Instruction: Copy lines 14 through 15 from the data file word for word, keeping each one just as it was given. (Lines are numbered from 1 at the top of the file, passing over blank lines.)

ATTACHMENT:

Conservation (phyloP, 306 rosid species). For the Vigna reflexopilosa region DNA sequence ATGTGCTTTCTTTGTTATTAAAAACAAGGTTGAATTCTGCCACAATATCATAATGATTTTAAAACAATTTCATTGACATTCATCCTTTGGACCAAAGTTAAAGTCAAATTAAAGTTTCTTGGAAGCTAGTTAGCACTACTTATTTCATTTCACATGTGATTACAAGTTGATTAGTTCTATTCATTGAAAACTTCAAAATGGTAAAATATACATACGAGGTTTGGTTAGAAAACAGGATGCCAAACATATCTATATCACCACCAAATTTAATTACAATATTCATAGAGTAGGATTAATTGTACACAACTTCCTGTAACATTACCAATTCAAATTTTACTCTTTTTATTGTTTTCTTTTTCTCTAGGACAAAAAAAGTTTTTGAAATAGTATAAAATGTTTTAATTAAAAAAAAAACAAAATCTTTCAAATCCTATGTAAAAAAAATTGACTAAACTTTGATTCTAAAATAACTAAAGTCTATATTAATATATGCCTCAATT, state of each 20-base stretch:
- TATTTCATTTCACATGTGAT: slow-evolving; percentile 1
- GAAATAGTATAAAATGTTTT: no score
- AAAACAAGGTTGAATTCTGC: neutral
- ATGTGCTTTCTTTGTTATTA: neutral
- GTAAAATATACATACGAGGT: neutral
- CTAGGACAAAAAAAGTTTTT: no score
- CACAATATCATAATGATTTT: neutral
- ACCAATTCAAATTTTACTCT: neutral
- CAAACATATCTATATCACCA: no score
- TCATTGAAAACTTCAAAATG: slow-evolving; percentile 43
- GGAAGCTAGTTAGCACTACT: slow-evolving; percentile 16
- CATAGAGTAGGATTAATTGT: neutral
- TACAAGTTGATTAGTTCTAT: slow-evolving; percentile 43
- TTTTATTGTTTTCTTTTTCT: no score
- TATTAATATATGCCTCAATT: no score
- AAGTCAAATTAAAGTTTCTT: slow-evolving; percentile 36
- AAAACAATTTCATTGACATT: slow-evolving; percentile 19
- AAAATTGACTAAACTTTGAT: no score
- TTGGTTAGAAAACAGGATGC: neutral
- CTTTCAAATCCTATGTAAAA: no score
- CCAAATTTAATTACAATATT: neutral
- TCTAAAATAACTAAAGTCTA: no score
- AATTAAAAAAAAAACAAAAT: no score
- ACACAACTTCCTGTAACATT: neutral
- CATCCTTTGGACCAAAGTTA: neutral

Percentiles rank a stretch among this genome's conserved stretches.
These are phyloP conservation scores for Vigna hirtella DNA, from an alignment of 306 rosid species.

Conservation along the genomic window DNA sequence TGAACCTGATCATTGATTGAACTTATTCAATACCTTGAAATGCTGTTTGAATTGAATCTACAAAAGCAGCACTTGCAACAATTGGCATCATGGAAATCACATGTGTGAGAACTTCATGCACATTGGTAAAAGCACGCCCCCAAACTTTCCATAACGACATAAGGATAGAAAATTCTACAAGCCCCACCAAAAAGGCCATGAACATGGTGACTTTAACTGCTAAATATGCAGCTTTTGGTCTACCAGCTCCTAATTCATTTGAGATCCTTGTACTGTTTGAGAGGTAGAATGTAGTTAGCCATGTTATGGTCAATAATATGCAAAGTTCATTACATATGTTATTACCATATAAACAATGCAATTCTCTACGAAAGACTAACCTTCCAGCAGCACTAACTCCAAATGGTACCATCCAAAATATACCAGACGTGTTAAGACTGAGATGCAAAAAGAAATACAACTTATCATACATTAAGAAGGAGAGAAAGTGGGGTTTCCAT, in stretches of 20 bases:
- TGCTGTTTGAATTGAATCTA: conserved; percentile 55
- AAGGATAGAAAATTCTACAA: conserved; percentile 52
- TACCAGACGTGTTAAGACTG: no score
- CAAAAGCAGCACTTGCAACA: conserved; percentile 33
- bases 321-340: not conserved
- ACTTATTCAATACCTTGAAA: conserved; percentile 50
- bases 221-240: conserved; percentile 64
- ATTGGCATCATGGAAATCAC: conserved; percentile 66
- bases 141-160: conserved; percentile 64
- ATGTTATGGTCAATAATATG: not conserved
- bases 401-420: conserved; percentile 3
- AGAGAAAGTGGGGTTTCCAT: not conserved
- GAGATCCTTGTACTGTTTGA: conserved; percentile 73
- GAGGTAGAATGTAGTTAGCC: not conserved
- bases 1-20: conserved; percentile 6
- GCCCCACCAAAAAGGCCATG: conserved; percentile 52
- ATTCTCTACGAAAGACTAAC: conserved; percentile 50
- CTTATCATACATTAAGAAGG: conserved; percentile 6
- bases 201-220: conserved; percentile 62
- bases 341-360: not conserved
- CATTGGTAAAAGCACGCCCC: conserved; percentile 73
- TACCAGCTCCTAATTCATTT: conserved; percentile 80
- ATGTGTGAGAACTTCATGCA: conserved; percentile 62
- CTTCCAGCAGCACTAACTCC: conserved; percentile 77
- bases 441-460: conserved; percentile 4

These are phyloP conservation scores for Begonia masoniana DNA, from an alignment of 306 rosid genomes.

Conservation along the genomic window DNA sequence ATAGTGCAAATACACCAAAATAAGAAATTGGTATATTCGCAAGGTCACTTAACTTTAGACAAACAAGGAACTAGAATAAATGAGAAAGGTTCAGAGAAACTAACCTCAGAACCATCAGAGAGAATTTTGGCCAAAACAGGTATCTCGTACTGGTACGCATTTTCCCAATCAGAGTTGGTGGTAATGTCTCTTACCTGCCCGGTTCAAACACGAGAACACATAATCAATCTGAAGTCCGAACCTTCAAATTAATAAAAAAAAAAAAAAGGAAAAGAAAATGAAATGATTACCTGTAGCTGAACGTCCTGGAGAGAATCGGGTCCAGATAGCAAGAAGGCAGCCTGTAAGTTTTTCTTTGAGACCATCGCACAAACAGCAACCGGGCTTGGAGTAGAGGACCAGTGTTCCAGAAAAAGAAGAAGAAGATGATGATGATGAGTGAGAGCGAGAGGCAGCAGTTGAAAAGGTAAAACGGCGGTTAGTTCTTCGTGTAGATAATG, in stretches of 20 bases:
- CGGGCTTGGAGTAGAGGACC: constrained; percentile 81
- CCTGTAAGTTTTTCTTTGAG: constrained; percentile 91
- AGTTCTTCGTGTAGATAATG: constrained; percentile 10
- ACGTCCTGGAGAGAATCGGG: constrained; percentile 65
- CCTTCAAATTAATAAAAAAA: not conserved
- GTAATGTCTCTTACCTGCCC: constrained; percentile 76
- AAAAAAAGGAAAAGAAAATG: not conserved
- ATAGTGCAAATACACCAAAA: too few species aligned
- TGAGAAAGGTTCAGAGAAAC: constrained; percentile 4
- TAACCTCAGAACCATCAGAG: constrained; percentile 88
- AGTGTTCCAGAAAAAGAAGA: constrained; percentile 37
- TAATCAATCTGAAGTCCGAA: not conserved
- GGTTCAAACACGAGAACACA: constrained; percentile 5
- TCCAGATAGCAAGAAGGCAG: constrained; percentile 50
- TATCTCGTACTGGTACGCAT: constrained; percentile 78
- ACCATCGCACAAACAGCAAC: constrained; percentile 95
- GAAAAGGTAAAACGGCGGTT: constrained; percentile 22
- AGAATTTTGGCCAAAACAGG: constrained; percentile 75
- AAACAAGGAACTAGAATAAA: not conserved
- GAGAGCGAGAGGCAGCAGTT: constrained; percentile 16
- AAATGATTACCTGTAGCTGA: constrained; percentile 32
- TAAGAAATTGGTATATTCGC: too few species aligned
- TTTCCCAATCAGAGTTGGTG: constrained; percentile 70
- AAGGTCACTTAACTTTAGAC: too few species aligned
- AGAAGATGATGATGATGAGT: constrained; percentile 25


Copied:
- TACAAGTTGATTAGTTCTAT: slow-evolving; percentile 43
- TTTTATTGTTTTCTTTTTCT: no score